|Assessing and Changing Choice in Less-Studied Contexts: Delay Discounting of Recommended Treatments, Asymmetries, and Negative Values in Discounting, and Self-Control Under Noncontingent Money Loss|
|Saturday, May 27, 2023|
|12:00 PM–12:50 PM |
|Hyatt Regency, Centennial Ballroom C|
|Area: EAB/AUT; Domain: Applied Research|
|Chair: Camilo Hurtado-Parrado (Southern Illinois University; Konrad Lorenz University)|
|CE Instructor: Camilo Hurtado-Parrado, Ph.D.|
Impulsive behavior is the preference of a smaller sooner (SS) reinforcer over a larger later (LL) reinforcer; the opposite is self-control behavior. Despite major advances in our understanding of factors that influence impulsive preference (e.g., fading, framing, and priming procedures to reduce delay discounting), there is a need to expand the assessment of relevant variables and procedures that affect impulsive choice to less studied contexts. The first presentation will examine delay discounting of a recommended autism spectrum disorder (ASD) treatment in parents of children recently diagnosed with ASD and others asked to imagine being in the same situation. The second presentation will discuss the notion of negative values and asymmetries in discounting (e.g., in social discounting, people could choose to take money from others instead of giving money) and will examine negative values and asymmetries in data from individuals exposed to scenarios in which they would choose to quit or not smoking, report negative versus positive affect, and take money from others instead of giving. The third presentation will analyze the findings of an experiment that tested the effects of different probabilities of noncontingent money loss on the impulsive responses of college students and will compare these findings with previous research that has tested other forms of aversive stimulation (intense noise, cold water, and unpleasant images).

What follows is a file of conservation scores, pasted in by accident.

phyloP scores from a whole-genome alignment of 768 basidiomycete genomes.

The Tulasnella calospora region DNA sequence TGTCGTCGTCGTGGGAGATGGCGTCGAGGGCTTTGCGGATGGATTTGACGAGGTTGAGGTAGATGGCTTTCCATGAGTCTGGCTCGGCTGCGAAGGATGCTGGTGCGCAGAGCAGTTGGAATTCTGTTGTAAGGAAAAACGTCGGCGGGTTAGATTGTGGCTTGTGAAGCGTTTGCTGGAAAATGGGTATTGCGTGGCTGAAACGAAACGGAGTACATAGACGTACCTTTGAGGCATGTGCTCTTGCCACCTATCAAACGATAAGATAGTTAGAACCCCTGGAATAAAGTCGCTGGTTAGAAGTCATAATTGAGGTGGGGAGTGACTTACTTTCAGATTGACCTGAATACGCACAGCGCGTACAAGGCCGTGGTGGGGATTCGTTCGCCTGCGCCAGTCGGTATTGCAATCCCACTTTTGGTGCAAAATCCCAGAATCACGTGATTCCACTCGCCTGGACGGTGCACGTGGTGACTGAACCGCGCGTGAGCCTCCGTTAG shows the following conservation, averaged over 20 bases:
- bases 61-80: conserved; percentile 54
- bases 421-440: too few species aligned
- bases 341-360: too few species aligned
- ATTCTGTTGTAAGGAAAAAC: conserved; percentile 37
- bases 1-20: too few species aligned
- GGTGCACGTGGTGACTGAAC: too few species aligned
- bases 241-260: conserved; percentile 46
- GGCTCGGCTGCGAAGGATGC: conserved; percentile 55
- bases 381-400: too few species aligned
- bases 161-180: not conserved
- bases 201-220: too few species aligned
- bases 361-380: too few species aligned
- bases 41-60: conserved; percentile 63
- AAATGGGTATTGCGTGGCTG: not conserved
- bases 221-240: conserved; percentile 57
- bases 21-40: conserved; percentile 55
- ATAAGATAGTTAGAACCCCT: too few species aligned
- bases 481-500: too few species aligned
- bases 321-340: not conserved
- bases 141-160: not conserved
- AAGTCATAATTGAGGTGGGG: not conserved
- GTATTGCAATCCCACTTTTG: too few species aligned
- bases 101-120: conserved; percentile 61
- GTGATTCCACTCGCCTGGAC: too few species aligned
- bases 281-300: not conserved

|Instruction Level: Intermediate|
|Keyword(s): autism treatment, aversive control, delay discounting, social discounting|
|Target Audience: |
|Learning Objectives: (1) Differentiate self-control and impulsive behavior, and the experimental methodologies implemented in behavior analysis to study them. (2) Define different forms of discounting and the methodological approaches to measure them. (3) Define negative values and asymmetries in discounting. (4) Name the effects of aversive stimulation on self-control behavior of human and rodents reported on related research.|
Delay Discounting of a Recommended Autism Spectrum Disorder Treatment
|ERICH K. GROMMET (Troy University), Elizabeth Kryszak (Nationwide Children’s Hospital; Ohio State University), Nathan Hanna (Modern Integrative Psychiatry ), Teresa Ibañez (Nationwide Children’s Hospital)|
We examined decision-making factors in parents’ treatment-option choices for children diagnosed with autism spectrum disorder (ASD). We presented 31 parents of children recently diagnosed with ASD with a demographic questionnaire, the State-Trait Anxiety Inventory (STAI; Spielberger et al., 1983), the Parenting Stress Index, 4th ed., Short Form (PSI-4-SF; Abidin, 2012), and a delay-discounting task. We also administered the same tasks to 14 people we asked to imagine having a child diagnosed recently with ASD. In the delay-discounting task, participants chose between a recommended treatment and another option. We varied the recommended treatment’s annual cost ($195.31–$12,800,000.00) using an adjusting-amount procedure (Holt et al., 2003) that reset to $50,000.00 at the start of each waitlist duration. We varied the recommended treatment’s waitlist duration (immediately–128 weeks) by starting at the shortest or longest duration and progressively increasing or decreasing every nine trials. The other treatment option was always cost-free and available immediately. Regardless of group affiliation (actual child vs. imagined), STAI responses, or PSI-4-SF responses, most (64.44%) participants gave responses that indicated waitlist duration (i.e., delay) did not affect their treatment choices. This result suggests delay may not affect ASD treatment choices in the same manner it affects many other commodities.